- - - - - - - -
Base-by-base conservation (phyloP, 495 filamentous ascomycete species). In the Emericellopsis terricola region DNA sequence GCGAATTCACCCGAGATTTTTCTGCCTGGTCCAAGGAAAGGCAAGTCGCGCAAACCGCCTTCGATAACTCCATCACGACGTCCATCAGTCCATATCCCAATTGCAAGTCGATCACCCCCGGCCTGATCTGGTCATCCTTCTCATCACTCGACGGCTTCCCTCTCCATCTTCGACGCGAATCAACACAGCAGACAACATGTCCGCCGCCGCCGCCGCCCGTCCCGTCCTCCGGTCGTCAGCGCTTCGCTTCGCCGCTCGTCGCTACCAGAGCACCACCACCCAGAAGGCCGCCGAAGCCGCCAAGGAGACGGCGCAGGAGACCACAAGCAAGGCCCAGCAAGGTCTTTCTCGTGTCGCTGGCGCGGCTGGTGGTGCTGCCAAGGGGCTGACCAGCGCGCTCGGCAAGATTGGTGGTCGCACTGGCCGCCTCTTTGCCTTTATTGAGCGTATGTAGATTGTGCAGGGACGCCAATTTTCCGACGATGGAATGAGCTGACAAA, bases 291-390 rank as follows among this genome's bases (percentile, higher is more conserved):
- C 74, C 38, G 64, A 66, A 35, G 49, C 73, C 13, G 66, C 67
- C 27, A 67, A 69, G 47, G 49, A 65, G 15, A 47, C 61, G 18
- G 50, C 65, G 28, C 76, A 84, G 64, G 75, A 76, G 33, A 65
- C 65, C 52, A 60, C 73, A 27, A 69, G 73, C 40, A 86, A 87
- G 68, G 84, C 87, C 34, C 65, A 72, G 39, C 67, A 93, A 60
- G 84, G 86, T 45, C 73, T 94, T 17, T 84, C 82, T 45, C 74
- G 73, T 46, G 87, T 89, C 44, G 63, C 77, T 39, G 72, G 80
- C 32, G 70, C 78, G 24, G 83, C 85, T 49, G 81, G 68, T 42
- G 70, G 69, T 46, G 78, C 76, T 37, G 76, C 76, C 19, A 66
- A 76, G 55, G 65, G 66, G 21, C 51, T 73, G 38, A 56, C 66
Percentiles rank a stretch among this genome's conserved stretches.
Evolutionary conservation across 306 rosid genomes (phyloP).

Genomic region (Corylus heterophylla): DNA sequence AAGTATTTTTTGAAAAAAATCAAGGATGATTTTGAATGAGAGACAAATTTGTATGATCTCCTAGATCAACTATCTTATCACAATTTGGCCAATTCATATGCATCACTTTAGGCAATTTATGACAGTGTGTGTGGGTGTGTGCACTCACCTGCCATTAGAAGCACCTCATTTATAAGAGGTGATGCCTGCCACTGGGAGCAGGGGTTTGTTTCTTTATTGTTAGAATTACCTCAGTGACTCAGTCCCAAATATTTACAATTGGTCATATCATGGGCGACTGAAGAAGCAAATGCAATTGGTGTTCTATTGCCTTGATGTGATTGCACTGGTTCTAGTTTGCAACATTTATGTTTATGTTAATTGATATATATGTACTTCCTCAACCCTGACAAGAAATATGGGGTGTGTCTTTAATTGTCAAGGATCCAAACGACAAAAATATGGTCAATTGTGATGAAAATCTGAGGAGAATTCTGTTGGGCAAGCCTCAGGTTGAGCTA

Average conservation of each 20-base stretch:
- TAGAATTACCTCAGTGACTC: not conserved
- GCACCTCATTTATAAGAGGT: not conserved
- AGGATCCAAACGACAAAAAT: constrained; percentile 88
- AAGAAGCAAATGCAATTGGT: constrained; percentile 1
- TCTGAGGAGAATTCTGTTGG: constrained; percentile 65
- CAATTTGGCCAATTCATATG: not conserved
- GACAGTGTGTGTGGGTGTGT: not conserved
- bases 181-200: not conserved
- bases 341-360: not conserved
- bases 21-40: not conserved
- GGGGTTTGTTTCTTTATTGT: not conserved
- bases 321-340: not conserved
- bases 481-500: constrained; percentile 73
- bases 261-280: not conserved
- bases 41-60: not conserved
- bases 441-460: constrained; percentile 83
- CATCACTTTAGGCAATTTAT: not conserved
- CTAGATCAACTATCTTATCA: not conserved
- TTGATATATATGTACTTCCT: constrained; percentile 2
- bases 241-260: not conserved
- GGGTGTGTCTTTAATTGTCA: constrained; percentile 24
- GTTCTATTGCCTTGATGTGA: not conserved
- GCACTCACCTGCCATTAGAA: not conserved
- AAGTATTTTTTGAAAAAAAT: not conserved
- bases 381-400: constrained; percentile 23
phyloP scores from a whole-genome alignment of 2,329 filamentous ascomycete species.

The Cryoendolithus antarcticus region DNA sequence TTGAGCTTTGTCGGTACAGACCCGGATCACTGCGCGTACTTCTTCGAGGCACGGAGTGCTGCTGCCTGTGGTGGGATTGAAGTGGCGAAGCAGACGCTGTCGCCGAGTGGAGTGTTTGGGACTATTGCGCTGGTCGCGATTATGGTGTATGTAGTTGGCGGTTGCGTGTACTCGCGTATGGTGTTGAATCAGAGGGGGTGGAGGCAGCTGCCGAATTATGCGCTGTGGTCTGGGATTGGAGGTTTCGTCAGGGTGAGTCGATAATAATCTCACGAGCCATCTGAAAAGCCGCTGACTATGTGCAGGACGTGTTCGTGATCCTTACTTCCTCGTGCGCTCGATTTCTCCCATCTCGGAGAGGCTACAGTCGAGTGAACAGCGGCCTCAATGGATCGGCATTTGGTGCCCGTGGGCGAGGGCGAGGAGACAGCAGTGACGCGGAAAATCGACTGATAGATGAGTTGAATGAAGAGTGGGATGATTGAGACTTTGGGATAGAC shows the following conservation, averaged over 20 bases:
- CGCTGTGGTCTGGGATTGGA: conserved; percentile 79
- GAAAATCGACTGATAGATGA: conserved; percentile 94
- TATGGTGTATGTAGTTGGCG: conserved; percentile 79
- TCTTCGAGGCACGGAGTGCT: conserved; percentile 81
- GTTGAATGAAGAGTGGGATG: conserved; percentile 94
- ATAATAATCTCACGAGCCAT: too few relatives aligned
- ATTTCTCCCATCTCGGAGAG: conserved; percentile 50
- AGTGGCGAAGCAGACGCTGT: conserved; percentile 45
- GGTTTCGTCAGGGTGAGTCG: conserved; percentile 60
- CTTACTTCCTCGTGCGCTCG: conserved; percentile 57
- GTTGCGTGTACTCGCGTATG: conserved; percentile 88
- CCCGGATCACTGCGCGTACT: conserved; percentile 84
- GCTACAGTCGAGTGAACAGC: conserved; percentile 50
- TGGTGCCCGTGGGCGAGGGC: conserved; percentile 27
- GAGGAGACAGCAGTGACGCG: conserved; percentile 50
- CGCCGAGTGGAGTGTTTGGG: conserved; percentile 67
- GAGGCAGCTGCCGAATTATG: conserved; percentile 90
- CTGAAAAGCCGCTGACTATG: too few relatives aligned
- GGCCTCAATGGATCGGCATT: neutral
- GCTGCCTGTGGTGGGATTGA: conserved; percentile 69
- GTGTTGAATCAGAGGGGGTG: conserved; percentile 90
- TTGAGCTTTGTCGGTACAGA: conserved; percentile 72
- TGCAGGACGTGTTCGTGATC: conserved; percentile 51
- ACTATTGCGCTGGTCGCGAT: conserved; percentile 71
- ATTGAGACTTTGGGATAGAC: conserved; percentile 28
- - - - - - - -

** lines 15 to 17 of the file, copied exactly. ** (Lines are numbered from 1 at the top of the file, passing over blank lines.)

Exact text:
Average conservation of each 20-base stretch:
- TAGAATTACCTCAGTGACTC: not conserved
- GCACCTCATTTATAAGAGGT: not conserved